To get VRA1 from VRA refer back to load (3). Next we need to load nb VRB registers with v copies of each complex (ci, di) obtained from row L of BReB. The preferred way would be to load these nb VRB vectors from the n1 VR's loaded with BReB(L,0:nb−1). Each of these n1 VRB registers contains v complex elements of BReB(L,0:nb−1). The i-th one, where i=0:n1−1 holds BReB (L,iv:iv+v−1); i.e., VRB(i) holds a (c0, d0, cv−1, dv−1). From VRB(i) we form v VRB registers each consisting of VRB(j, i)=(ci, di, . . . , ci, di). For the VMX instruction needed here refer back to instruction (1).

The non-preferred way is to enlarge BReB by a factor of v so that the data in VRB(j,i) gets stored in memory during preprocessing step 301. At this point the data for outer product step L is in m1 VRA registers and m1 VRA1 registers and nb VRB registers. So, we perform m1nb VMX FMAs VRC(i,j)+=VRA(i)*VRB(j) and m1nb VMX FMAs VRC1(i,j)+=VRA1(i)*VRB(j) where i=0:m1−1 and j=0:nb−1. This completes the description of box 303 b.

When box 303 b is complete the VRC registers and VRC1 registers contain AReB*BReB as mb*nb product terms each consisting of accumulated sums of four product terms (ac, bd) and (bc, ad). Box 304 assembles each of these accumulated terms to be (ac−bd, bc+ad) and then adds them to CReB.

Description of Box 304

A single VMX register VM11 where VM11 stands for V−11 is reserved to hold VM11=(−one, one, . . . , −one, one). Thus, the purpose of VM11 is to change the sign of the accumulated bd terms. Box 304 consist of performing m1*nb VMX operations over CReB.

Hence, it suffices to describe the single operation over VRC(i,j) for j=0:nb−1 and i=0:m1−1. A vector select or perm operation in Box 304 is used to form vector U=(bd0, bc0, . . . , bdv−1, bcv−1). We have v pairs of (ac, bd) in VRC(i,j) and v pairs of (bc, ad) in VRC1(i,j). We want v pairs of (ac,ad) in VRC1 and v pairs of (bc,bd) in auxiliary vector U. To do this we use VRC(i,j) and VRC1(i,j) and U to move the bd terms of VRC(i,j) and the bc terms of VRC1(i,j) to be v pairs of (bd,bc) in U. We can use load (3) with src1=VRC(i,j) and src2=VRC1(i,j) and c5=0x04050607101112130C0D0E0F18191A1B to get U.

Next, we use VRC(i,j) and VRC1(i,j) and another vector select or perm operation to form v pairs of (ac,ad) in VRC1(i,j). We can use load (3) with src1=VRC(i,j) and src2=VRC1(i,j) and another c5=0x000102031415161708090A0B1C1D1E1FB to get modified VRC1(i,j). We do these two select or perm operations to line up the real part accumulated products ac and bd in even VR locations and the imaginary part accumulated products ad and bc in odd VR locations of VRC1(i,j) and U. Now a single VMX FMA VRC1(i,j)+=U*VM11 produces v accumulated pairs (ac−bd, ad+bc) of correct results. So, VRC1(i,j) holds v pairs correct product results of AReB*BReB.

All that remains is to update VRC1(i,j) with corresponding v pairs (e, f) of CReB. This can be done by loading VRC(i,j) with corresponding v pairs (e, f) of CReB. Note that VRC(i,j) contents can now be destroyed as the desired result of v pairs of (ac−bd, ad+bc) is in VRC1(i,j). Next, we add VRC(i,j)=VRC(i,j)+VRC1(i,j), which gives the final answer of v pairs (e+ac−bd, f+ad+bc). This final answer is then stored back from VRC(i,j) in CReB.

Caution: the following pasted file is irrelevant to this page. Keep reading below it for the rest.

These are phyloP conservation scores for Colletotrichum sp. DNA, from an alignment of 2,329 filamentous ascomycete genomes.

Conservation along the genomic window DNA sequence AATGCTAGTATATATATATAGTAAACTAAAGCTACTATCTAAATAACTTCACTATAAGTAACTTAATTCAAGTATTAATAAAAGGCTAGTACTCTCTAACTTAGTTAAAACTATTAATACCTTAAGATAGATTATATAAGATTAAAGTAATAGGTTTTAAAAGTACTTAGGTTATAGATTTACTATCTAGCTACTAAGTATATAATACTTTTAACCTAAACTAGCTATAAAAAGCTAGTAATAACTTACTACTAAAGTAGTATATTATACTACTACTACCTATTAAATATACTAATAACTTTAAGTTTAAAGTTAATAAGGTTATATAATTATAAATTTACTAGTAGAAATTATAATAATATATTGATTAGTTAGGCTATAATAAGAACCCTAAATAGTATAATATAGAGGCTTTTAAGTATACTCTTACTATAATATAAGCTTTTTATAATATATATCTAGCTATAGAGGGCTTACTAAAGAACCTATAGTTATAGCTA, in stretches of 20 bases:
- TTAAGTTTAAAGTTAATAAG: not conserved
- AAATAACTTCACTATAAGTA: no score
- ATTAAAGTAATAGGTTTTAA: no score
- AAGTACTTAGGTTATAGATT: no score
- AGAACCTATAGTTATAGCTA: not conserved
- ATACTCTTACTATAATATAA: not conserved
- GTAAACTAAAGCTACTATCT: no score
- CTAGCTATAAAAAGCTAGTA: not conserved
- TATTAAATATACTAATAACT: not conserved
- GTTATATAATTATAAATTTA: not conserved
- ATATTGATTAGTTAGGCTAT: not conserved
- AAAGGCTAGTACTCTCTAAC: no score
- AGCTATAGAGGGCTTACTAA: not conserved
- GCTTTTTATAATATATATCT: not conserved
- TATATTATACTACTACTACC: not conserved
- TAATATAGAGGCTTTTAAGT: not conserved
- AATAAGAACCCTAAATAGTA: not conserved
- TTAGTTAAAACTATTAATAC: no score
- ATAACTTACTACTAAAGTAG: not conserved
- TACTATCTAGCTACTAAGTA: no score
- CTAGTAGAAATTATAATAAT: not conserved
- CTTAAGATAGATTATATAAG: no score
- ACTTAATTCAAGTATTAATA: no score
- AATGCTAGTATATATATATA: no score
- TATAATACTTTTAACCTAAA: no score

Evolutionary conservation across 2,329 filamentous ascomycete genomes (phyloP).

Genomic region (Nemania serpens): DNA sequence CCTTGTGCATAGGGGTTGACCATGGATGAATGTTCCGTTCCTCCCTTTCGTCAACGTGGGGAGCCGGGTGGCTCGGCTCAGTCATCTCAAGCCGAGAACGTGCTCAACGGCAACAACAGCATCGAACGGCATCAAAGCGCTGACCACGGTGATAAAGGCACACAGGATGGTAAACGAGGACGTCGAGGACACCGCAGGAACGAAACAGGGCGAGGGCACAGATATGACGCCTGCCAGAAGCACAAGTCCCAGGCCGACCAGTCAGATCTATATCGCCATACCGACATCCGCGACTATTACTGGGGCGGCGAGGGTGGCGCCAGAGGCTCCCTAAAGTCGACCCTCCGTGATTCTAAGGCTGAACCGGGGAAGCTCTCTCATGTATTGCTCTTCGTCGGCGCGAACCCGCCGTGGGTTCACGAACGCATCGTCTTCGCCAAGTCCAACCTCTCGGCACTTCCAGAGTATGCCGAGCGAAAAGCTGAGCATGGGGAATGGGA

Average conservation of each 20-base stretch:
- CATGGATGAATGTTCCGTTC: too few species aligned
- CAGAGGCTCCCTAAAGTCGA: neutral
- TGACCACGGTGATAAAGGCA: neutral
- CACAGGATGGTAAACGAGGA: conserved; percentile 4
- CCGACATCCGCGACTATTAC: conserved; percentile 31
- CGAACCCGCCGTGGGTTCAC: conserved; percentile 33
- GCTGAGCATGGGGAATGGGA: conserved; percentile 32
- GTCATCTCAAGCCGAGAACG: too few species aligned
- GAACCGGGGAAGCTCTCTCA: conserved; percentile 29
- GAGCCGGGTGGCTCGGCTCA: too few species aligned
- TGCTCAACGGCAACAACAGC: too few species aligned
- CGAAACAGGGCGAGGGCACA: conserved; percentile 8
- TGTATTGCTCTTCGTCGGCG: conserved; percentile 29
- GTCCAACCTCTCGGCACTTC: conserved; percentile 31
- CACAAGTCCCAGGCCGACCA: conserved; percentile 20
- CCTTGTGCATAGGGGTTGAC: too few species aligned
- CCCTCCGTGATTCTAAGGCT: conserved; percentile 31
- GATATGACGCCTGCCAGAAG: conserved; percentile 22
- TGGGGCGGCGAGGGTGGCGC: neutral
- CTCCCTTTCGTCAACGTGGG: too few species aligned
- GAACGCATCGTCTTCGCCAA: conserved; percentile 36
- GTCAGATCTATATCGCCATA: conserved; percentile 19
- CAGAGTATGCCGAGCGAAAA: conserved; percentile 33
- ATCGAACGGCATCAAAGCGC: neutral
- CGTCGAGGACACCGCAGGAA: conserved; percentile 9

In the strict VMX implementation a vector select or permute operation might not be present. In that case, one might be forced to leave the VMX environment. Then, one would store two v pairs (ac,bd) and (bc,ad) from VRC(i,j) and VRC1(i,j) and do these two selects or permutation operations using scalar operations. Then these values could be reloaded into VRC1(i,j) and the remaining steps above of VMX loading of v pairs of (e, f) adding and storing back the final result can again be done by VMX instructions.

Second Exemplary Embodiment

An embodiment of ways (3) and (4) is almost identical to ways (1) and (2). The major difference between these two ways and ways (1-2) is how the m1*nb VRC's and VRC1's vector registers will get their data from vector registers VRA and VRB. FIG. 4 details the second embodiment. It is similar to FIG. 3. FIG. 4 covers ways (3 and 4).

Consider way (4). Given v pairs (a,b) in a vector register, we want to form v pairs of (a,a) in VRA and v pairs of (b,b) in VRA1 whereas in way (2) we formed form v pairs of (a,b) in VRA and v pairs of (b,a) in VRA1. Way (4) places v products (ac, ad) in VRC and v products (bc,bd) in VRC1. In terms of non-strict VMX we need to form from VR both VRA and VRA1 in the VMX register file. A way to do this is given in load (4) mentioned earlier. Otherwise, for strict VMX we would need to double the size of AReB in order to directly load VRA and VRA1 from AReB. Box 403 b for way (4) only differs from Box 303 b for way (2) for what is loaded into VRA and VRA1. A similar conclusion is reached for way (3) in Box 403 a and for way (1) in Box 303 a. In way (3), nb VRB's get loaded with v pairs VRB(i)=(ci, . . . , ci), i=0:nb−1 and nb VRB1's get loaded with v pairs VRB1(i)=(di, . . . , di), i=0:nb−1. Again, we have the issue of non-strict VMX and strict VMX which says whether we can form VRB(i) and VRB1(i) from n1*v consecutive elements of row L of BReB. For strict VMX, then like way (1) the size of BReB gets increased by the factor 2nb. For non-strict VMX we can use instruction (4).

Now consider Box 404 for ways (3) and (4). In way (4) the four products are v pairs (ac,ad) in VRC(i,j) and v pairs (bc,bd) in VRC1(i,j). Instead of the two vector select or perm operations we replace VRC1(i,j) with v pairs (bd,bc). To do this see load (3) given earlier. Then a single VMX FMA VRC(i,j)+=VRC1*VM11 produces v accumulated pairs (ac−bd, ad+bc) of correct results. Now VRC(i,j) holds v pairs correct product results of AReB*BReB. Next, VRC1(i,j) is loaded with (e0, f0, . . . , ev−1, fv−1) which are the corresponding v pairs of CReB. The remaining two vector operations of adding and storing is similar to what was done in FIG. 3, Box 304.